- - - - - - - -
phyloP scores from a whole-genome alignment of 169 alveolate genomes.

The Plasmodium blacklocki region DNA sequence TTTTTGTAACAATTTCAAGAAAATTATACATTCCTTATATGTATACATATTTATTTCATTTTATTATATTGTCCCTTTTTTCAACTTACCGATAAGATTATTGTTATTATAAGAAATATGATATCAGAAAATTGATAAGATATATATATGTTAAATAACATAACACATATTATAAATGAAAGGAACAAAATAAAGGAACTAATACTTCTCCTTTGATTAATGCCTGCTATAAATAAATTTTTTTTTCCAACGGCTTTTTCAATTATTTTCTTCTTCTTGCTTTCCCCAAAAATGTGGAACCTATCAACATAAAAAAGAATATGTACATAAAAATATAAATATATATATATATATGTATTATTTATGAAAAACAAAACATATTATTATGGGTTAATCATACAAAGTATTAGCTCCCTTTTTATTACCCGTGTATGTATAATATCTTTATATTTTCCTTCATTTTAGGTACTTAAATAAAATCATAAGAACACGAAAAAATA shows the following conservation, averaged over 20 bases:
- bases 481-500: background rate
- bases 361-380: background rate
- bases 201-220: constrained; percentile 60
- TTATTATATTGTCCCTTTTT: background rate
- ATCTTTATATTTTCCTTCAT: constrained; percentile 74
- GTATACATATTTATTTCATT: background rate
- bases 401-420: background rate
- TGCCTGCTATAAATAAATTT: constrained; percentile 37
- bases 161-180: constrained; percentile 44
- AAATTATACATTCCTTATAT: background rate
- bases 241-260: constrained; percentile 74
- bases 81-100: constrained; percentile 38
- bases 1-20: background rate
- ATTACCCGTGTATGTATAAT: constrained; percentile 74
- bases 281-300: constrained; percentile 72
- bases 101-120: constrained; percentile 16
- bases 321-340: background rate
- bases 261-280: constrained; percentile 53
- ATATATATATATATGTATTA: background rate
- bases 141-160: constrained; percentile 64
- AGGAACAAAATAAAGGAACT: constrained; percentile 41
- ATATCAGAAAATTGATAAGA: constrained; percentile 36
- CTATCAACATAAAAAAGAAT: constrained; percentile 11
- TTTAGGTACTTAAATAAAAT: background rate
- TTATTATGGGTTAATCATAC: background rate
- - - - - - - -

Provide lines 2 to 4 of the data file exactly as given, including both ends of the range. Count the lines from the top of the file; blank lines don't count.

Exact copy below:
The Plasmodium blacklocki region DNA sequence TTTTTGTAACAATTTCAAGAAAATTATACATTCCTTATATGTATACATATTTATTTCATTTTATTATATTGTCCCTTTTTTCAACTTACCGATAAGATTATTGTTATTATAAGAAATATGATATCAGAAAATTGATAAGATATATATATGTTAAATAACATAACACATATTATAAATGAAAGGAACAAAATAAAGGAACTAATACTTCTCCTTTGATTAATGCCTGCTATAAATAAATTTTTTTTTCCAACGGCTTTTTCAATTATTTTCTTCTTCTTGCTTTCCCCAAAAATGTGGAACCTATCAACATAAAAAAGAATATGTACATAAAAATATAAATATATATATATATATGTATTATTTATGAAAAACAAAACATATTATTATGGGTTAATCATACAAAGTATTAGCTCCCTTTTTATTACCCGTGTATGTATAATATCTTTATATTTTCCTTCATTTTAGGTACTTAAATAAAATCATAAGAACACGAAAAAATA shows the following conservation, averaged over 20 bases:
- bases 481-500: background rate
- bases 361-380: background rate